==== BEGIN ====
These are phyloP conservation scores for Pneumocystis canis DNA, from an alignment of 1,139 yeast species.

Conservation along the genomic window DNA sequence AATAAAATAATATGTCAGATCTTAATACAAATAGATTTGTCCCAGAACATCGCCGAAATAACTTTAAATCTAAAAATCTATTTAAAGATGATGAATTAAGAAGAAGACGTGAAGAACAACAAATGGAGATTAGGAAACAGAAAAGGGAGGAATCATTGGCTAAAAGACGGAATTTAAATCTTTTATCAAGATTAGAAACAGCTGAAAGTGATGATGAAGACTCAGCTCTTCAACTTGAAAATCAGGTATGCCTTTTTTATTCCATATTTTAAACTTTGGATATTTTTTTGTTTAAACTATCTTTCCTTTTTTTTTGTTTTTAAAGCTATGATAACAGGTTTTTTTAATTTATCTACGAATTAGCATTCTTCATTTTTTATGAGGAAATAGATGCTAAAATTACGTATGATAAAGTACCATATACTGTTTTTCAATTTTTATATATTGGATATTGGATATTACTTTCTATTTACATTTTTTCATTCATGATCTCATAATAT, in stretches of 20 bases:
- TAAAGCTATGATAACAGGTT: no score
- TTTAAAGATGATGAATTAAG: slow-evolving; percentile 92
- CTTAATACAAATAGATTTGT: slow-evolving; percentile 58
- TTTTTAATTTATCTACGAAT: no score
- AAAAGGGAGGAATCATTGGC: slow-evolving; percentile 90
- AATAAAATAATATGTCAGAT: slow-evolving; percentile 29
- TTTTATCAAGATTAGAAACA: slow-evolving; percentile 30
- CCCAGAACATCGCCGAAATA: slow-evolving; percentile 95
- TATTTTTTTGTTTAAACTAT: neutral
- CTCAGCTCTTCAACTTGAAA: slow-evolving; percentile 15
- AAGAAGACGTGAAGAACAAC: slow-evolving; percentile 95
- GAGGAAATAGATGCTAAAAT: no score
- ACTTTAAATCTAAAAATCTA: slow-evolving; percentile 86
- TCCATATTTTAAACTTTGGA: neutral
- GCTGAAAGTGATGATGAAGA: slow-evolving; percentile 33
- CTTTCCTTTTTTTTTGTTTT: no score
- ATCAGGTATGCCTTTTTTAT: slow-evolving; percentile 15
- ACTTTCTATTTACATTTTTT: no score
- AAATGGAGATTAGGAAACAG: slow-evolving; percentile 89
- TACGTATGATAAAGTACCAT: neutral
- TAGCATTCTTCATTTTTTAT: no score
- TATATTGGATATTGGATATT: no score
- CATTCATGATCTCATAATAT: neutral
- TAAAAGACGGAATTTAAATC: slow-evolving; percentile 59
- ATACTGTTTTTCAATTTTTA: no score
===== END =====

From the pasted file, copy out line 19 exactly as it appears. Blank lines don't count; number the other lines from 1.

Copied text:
- ATCAGGTATGCCTTTTTTAT: slow-evolving; percentile 15